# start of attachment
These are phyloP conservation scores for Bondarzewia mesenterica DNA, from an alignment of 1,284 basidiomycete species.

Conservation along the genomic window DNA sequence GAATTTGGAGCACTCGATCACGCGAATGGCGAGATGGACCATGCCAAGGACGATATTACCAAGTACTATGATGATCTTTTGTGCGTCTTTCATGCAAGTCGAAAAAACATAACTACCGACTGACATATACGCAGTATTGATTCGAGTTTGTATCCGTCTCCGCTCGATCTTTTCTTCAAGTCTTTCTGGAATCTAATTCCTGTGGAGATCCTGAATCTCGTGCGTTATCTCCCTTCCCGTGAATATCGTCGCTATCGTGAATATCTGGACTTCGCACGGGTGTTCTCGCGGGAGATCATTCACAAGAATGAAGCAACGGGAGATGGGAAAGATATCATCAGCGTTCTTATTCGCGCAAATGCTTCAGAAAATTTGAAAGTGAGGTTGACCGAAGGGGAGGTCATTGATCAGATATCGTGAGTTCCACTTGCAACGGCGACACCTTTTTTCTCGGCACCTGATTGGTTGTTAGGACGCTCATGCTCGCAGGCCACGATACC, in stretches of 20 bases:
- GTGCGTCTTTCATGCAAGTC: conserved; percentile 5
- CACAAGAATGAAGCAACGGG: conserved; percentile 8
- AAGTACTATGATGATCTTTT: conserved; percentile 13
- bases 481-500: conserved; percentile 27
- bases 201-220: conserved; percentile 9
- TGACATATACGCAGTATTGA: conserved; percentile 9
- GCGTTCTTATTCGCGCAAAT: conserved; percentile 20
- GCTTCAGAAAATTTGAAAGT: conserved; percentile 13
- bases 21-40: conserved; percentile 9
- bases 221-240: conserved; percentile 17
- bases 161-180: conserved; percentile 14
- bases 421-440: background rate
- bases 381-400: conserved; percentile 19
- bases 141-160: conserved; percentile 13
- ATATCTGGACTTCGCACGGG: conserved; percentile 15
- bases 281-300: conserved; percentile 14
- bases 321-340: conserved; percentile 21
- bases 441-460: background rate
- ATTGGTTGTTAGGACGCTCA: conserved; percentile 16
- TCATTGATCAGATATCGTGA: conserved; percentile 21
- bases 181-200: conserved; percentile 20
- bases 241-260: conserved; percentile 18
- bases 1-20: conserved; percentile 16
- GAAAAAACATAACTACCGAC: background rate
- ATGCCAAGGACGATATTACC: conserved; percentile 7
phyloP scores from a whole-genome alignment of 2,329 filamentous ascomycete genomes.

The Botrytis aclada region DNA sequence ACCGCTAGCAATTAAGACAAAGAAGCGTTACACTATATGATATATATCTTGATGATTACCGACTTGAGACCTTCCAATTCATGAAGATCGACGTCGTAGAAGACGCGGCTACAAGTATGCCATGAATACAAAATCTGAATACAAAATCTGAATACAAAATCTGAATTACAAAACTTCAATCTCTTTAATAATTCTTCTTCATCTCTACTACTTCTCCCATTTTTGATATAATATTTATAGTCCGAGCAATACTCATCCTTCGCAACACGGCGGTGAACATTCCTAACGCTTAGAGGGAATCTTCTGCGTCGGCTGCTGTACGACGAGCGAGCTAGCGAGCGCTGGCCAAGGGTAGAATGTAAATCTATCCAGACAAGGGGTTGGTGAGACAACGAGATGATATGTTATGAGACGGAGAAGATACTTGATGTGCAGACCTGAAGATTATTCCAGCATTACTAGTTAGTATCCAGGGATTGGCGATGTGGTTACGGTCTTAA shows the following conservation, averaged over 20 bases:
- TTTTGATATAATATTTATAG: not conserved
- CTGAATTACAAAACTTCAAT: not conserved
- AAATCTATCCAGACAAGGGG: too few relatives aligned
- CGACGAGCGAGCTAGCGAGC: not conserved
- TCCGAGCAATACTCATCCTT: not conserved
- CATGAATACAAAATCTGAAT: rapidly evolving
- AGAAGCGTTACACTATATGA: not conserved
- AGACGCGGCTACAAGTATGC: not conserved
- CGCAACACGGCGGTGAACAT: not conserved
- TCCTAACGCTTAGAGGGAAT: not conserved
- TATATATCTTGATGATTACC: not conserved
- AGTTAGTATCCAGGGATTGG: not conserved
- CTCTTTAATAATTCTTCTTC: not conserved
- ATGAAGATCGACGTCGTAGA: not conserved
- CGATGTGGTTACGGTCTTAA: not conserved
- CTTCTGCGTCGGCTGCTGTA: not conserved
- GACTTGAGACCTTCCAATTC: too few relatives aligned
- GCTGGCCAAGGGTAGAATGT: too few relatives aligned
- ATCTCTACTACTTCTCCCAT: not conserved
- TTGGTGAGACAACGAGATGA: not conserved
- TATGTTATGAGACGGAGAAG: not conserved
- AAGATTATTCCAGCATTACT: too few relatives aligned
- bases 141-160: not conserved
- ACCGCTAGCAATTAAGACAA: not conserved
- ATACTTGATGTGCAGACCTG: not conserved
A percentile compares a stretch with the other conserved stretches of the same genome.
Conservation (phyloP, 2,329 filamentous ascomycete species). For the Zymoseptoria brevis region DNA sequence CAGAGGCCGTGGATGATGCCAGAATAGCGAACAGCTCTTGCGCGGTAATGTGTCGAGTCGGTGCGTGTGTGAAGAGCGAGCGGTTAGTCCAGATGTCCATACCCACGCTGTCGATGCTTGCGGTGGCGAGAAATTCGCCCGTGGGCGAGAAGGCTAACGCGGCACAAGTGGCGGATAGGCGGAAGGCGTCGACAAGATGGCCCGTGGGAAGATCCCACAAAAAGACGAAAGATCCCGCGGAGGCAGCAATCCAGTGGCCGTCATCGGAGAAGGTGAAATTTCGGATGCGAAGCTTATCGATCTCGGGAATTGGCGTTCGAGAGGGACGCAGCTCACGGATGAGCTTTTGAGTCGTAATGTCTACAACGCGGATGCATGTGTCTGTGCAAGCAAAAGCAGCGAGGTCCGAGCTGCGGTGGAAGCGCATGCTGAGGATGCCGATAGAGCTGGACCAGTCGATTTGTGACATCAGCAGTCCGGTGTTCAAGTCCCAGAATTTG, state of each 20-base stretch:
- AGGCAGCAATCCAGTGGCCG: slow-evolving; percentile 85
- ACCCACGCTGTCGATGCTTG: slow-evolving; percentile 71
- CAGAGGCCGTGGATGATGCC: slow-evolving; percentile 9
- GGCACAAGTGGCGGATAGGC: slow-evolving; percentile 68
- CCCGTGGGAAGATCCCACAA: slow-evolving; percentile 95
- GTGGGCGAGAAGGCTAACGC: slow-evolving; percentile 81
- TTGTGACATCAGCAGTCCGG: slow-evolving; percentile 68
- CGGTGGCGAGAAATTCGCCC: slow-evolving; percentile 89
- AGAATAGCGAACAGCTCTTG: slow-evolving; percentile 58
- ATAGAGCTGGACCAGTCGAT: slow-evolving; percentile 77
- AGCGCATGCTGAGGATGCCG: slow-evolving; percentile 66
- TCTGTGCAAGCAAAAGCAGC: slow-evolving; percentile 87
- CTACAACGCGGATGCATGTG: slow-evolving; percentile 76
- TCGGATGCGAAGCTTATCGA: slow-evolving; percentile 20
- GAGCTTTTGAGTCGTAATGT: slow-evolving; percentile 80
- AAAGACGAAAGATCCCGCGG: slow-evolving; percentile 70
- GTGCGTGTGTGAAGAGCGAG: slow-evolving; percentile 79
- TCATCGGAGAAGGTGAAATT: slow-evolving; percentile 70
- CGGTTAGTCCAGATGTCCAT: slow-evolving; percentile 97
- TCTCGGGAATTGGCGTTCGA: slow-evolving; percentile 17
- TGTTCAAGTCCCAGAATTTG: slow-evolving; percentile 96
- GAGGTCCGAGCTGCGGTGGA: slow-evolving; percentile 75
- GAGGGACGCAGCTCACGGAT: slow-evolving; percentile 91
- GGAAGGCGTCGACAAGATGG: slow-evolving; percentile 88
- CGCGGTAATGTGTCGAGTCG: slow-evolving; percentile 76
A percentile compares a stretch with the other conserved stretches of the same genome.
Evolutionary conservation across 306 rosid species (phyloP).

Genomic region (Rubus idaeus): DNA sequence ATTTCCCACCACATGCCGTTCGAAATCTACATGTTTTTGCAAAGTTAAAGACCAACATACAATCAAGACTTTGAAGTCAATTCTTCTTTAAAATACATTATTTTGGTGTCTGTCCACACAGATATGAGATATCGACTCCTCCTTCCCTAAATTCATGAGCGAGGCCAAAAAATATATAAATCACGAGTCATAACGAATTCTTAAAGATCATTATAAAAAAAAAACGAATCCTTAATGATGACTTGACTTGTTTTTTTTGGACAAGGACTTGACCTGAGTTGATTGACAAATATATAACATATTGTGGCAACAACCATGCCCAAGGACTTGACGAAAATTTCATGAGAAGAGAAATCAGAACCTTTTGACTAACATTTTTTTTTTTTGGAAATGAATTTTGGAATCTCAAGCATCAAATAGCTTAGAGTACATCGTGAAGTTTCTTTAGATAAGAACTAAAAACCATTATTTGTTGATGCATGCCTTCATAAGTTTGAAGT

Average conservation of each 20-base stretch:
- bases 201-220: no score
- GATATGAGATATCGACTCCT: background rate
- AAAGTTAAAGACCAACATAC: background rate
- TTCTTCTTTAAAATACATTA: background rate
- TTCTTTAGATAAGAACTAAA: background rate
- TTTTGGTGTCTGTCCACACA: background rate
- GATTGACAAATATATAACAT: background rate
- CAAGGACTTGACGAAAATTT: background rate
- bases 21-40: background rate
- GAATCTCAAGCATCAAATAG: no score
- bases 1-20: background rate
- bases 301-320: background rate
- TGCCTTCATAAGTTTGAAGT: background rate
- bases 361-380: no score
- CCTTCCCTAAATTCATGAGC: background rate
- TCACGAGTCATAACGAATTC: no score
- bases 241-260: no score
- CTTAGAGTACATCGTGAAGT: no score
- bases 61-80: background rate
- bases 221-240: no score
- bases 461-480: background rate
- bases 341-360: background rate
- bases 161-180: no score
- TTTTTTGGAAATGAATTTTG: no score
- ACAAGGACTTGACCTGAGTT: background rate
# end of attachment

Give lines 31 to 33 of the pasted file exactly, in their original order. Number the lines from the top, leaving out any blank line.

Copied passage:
- CTGAATTACAAAACTTCAAT: not conserved
- AAATCTATCCAGACAAGGGG: too few relatives aligned
- CGACGAGCGAGCTAGCGAGC: not conserved